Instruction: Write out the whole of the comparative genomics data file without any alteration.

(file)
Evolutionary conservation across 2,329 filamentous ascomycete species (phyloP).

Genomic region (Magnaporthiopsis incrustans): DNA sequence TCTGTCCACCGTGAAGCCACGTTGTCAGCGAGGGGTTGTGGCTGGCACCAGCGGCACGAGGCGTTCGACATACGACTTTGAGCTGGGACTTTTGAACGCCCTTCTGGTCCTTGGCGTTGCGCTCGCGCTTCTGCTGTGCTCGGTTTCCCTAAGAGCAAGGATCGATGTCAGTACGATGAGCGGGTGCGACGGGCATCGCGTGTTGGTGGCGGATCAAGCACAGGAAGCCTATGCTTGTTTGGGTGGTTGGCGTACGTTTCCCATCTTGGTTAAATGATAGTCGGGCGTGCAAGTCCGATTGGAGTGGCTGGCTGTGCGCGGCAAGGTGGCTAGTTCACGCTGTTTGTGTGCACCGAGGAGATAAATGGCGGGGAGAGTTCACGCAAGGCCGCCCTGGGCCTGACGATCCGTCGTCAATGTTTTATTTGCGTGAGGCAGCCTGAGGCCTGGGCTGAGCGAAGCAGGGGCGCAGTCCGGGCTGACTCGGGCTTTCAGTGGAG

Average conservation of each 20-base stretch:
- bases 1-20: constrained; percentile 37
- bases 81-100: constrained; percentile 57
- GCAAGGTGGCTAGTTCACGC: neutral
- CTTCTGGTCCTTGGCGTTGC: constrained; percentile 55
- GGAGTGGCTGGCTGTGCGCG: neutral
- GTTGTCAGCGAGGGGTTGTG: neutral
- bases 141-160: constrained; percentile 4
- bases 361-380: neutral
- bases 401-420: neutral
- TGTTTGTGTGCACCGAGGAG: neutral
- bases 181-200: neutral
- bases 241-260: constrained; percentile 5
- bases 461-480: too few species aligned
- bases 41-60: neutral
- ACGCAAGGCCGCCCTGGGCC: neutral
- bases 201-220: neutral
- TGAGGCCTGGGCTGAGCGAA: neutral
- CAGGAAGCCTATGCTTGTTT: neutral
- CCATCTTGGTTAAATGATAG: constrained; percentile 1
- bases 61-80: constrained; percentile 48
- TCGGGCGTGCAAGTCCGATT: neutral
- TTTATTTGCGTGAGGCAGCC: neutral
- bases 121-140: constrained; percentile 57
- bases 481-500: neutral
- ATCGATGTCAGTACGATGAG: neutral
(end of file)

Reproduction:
Evolutionary conservation across 2,329 filamentous ascomycete species (phyloP).

Genomic region (Magnaporthiopsis incrustans): DNA sequence TCTGTCCACCGTGAAGCCACGTTGTCAGCGAGGGGTTGTGGCTGGCACCAGCGGCACGAGGCGTTCGACATACGACTTTGAGCTGGGACTTTTGAACGCCCTTCTGGTCCTTGGCGTTGCGCTCGCGCTTCTGCTGTGCTCGGTTTCCCTAAGAGCAAGGATCGATGTCAGTACGATGAGCGGGTGCGACGGGCATCGCGTGTTGGTGGCGGATCAAGCACAGGAAGCCTATGCTTGTTTGGGTGGTTGGCGTACGTTTCCCATCTTGGTTAAATGATAGTCGGGCGTGCAAGTCCGATTGGAGTGGCTGGCTGTGCGCGGCAAGGTGGCTAGTTCACGCTGTTTGTGTGCACCGAGGAGATAAATGGCGGGGAGAGTTCACGCAAGGCCGCCCTGGGCCTGACGATCCGTCGTCAATGTTTTATTTGCGTGAGGCAGCCTGAGGCCTGGGCTGAGCGAAGCAGGGGCGCAGTCCGGGCTGACTCGGGCTTTCAGTGGAG

Average conservation of each 20-base stretch:
- bases 1-20: constrained; percentile 37
- bases 81-100: constrained; percentile 57
- GCAAGGTGGCTAGTTCACGC: neutral
- CTTCTGGTCCTTGGCGTTGC: constrained; percentile 55
- GGAGTGGCTGGCTGTGCGCG: neutral
- GTTGTCAGCGAGGGGTTGTG: neutral
- bases 141-160: constrained; percentile 4
- bases 361-380: neutral
- bases 401-420: neutral
- TGTTTGTGTGCACCGAGGAG: neutral
- bases 181-200: neutral
- bases 241-260: constrained; percentile 5
- bases 461-480: too few species aligned
- bases 41-60: neutral
- ACGCAAGGCCGCCCTGGGCC: neutral
- bases 201-220: neutral
- TGAGGCCTGGGCTGAGCGAA: neutral
- CAGGAAGCCTATGCTTGTTT: neutral
- CCATCTTGGTTAAATGATAG: constrained; percentile 1
- bases 61-80: constrained; percentile 48
- TCGGGCGTGCAAGTCCGATT: neutral
- TTTATTTGCGTGAGGCAGCC: neutral
- bases 121-140: constrained; percentile 57
- bases 481-500: neutral
- ATCGATGTCAGTACGATGAG: neutral